A Broad Perspective on Nepal

Written by Jake Gunther ’22

Photo by Allyson Krupa ’21

With over 300 program options to choose from, making the decision of where you’ll study abroad is not an easy one. And it’s for good reason: each program offers something unique–different, languages, and cultures, and places around the globe. And while the websites-  full of course catalogs, excursion details, and program summaries – give you a taste of what your semester will be like, it’s hard to decide which location/program is right for you just from words and pictures on a screen. A great way, however, is to take it from people who know the country firsthand. Allyson Krupa ‘21, an Environmental Studies major studied in Nepal last year on a fantastic, albeit lesser-known program: SIT Nepal: Development, Gender, and Social Change in the Himalaya. Pede Regmi ‘24  has lived in Kathmandu, the capital of Nepal, his whole life. Having gone to Nepal just a year ago, Allyson knows the ins and outs of the program. And having grown up in Kathmandu, Pede is an expert on his hometown. 

I spoke with Allyson to learn more about her experience in the South Asian country. Allyson recalls how she landed on SIT Nepal in the first place. Her top priority was to have a truly immersive experience. And this program checks off all the boxes for a deeply engaging semester: multiple homestays, constant interactions with locals, and the necessity to speak a language other than English. Allyson describes living at a homestay as a familial experience. With such an inviting culture, she felt right at home with two new loving parents, a younger brother, and two little sisters. She shared daily meals with her family, played card games with her sisters, and helped her brother with his English homework.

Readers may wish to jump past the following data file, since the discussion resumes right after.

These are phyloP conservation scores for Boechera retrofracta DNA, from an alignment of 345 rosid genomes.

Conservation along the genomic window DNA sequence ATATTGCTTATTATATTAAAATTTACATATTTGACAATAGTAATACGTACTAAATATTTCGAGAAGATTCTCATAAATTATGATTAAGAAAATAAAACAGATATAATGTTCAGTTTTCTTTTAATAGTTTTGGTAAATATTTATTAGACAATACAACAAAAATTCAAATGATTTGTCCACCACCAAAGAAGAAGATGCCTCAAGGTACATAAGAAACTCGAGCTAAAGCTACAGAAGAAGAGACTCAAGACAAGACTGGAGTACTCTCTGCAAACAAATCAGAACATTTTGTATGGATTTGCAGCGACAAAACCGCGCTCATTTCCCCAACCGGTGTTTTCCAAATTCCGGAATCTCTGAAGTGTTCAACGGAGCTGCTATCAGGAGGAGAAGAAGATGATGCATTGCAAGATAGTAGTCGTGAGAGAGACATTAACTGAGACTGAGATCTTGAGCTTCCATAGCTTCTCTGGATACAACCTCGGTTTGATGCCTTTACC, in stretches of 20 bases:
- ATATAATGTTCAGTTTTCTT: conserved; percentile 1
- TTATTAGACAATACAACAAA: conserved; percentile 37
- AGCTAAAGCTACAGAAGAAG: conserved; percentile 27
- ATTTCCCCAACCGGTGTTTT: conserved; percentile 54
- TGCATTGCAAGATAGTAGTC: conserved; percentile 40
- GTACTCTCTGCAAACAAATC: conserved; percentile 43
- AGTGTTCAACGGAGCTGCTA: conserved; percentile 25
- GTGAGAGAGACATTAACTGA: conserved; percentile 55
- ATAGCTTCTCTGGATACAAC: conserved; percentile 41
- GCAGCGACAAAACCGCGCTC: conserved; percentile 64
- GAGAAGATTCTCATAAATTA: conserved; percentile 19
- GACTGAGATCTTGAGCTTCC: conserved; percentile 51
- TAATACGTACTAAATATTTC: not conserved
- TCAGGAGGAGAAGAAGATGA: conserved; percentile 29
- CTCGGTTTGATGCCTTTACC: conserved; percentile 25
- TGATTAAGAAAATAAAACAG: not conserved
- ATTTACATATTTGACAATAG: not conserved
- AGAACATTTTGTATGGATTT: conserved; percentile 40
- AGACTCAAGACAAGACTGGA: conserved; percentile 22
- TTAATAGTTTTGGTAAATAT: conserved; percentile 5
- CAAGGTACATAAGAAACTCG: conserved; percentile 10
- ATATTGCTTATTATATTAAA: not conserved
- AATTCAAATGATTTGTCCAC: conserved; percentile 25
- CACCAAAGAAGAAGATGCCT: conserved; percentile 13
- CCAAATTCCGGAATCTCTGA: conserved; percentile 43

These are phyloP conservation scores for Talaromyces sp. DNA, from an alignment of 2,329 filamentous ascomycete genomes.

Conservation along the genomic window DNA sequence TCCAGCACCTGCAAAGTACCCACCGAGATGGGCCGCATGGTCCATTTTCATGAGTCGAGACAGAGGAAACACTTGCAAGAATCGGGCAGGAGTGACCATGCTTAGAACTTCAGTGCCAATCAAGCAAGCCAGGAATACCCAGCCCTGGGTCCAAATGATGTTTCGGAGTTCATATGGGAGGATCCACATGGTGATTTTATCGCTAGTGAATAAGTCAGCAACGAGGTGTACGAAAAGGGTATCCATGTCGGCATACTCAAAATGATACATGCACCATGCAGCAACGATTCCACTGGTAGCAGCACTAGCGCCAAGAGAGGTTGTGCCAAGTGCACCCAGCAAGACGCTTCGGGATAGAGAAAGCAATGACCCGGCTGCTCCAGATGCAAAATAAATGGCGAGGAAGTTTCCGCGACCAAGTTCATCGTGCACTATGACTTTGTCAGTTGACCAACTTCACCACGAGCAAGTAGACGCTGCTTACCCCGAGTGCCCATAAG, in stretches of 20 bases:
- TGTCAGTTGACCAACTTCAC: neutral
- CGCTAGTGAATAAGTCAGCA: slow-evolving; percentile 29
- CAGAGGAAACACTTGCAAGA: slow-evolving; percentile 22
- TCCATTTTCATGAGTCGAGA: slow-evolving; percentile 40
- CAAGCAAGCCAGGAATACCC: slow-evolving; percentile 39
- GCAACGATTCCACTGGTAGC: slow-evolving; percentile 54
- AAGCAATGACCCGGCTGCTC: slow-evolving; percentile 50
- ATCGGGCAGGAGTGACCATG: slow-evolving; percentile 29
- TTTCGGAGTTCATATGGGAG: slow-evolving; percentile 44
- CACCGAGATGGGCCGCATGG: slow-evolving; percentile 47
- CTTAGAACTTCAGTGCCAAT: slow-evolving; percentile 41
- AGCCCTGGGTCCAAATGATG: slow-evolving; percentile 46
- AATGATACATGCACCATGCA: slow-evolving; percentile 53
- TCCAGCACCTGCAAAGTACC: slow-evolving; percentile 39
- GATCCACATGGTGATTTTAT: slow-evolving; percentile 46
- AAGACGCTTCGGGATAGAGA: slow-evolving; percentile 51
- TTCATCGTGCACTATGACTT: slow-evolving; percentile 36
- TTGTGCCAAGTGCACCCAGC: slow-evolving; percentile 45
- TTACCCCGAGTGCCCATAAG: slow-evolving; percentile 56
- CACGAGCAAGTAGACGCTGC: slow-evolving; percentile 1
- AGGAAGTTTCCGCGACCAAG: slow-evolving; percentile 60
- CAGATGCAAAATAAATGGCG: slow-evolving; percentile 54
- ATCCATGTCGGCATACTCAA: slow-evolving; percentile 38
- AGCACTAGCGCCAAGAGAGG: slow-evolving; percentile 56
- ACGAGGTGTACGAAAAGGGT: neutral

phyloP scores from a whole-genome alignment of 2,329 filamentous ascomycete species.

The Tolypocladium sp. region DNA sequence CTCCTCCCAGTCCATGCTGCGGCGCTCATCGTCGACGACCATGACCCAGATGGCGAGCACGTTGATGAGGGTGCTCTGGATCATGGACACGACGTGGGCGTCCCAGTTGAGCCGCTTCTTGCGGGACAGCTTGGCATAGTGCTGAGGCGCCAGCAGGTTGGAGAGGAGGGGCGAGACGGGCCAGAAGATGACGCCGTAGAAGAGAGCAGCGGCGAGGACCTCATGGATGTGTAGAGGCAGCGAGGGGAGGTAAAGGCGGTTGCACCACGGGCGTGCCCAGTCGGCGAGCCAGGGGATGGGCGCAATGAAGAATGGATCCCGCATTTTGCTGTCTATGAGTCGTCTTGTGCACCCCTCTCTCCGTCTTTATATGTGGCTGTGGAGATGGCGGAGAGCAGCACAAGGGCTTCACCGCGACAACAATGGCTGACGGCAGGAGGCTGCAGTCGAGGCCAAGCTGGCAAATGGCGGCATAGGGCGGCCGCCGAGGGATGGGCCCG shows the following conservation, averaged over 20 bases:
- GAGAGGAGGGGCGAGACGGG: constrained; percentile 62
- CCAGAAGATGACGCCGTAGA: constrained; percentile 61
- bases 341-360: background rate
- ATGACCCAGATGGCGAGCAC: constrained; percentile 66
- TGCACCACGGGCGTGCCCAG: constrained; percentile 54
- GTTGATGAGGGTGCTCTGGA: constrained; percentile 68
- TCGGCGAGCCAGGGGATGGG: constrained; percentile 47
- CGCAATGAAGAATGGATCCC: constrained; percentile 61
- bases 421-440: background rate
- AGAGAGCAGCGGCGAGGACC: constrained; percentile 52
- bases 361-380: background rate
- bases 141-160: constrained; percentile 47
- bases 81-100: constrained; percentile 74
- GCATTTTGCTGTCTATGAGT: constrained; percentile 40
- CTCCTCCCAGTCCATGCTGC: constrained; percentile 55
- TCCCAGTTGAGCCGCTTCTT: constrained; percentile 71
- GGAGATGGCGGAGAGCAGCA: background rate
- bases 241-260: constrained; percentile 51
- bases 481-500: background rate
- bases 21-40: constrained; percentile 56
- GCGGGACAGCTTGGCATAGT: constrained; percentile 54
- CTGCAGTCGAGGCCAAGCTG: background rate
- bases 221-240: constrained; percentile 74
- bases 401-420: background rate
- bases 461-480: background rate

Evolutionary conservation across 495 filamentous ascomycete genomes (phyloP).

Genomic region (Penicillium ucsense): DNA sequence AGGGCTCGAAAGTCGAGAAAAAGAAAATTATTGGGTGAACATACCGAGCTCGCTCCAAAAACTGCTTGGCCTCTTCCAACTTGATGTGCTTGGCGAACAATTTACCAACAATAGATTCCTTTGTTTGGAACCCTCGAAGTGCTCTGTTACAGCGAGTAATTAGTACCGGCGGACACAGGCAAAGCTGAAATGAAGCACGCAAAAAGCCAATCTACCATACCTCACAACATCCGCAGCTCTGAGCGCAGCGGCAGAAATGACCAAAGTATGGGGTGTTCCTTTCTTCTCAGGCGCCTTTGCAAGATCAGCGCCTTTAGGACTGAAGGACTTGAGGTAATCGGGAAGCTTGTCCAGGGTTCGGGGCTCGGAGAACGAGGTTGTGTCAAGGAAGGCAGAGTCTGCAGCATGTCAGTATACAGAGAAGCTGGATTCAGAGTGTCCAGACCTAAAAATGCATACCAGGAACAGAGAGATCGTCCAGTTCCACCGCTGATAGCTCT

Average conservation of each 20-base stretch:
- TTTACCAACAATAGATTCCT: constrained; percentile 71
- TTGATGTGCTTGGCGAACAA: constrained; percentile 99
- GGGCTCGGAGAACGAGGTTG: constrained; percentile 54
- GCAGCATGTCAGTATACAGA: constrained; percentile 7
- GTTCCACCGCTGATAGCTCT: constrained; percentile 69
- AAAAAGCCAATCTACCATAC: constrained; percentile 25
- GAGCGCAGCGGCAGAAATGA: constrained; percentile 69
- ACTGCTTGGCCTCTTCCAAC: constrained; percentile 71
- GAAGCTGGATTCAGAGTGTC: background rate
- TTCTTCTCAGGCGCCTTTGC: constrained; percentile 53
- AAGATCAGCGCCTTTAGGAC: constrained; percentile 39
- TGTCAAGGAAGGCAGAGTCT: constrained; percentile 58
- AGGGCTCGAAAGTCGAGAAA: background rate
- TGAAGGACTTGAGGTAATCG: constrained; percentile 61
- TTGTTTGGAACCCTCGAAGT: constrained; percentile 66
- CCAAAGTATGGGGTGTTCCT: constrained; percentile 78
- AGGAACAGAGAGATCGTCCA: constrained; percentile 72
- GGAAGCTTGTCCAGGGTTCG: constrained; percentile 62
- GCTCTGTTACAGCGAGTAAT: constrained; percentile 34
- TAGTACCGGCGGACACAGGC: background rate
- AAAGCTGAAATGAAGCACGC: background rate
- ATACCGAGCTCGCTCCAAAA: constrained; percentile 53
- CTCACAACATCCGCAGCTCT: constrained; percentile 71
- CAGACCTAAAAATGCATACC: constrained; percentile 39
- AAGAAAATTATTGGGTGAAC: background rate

At SIT Nepal during the last four weeks of your semester, you can choose to get an internship or pursue independent research. Allyson chose the latter and did research on electric vehicle development in Kathmandu. Unlike many university-based programs where you attend classes at a local school, SIT programs have their own teaching centers where a small cohort of students learn together. As Allyson puts it, “It’s kind of like a little family.” There you take the core courses and intensive language classes which help prepare you for your independent research project or internship. 

Allyson and fellow SIT classmates taking a break from hiking and class for a photo during their rural excursion. (Photo by Allyson Krupa ’21)

Being an environmental studies major, Allyson wanted an experience where she could interact with nature, but she also wanted a holistic program. She found that with SIT Nepal, learning about the country’s social development and discourse surrounding gender, migration, and rural growth among other topics. Allyson admits that the focused academics are different than a semester on the hill, but she enjoys the rigor. She says, “Doing an SIT program is definitely more rewarding, in the sense that it’s definitely more challenging because they give you a lot of freedom and force you to interact with locals.”

Allyson with her little sister (far right) and two kids from the village during the rural homestay in the Himalayas of northern Nepal. (Photo by Allyson Krupa ’21)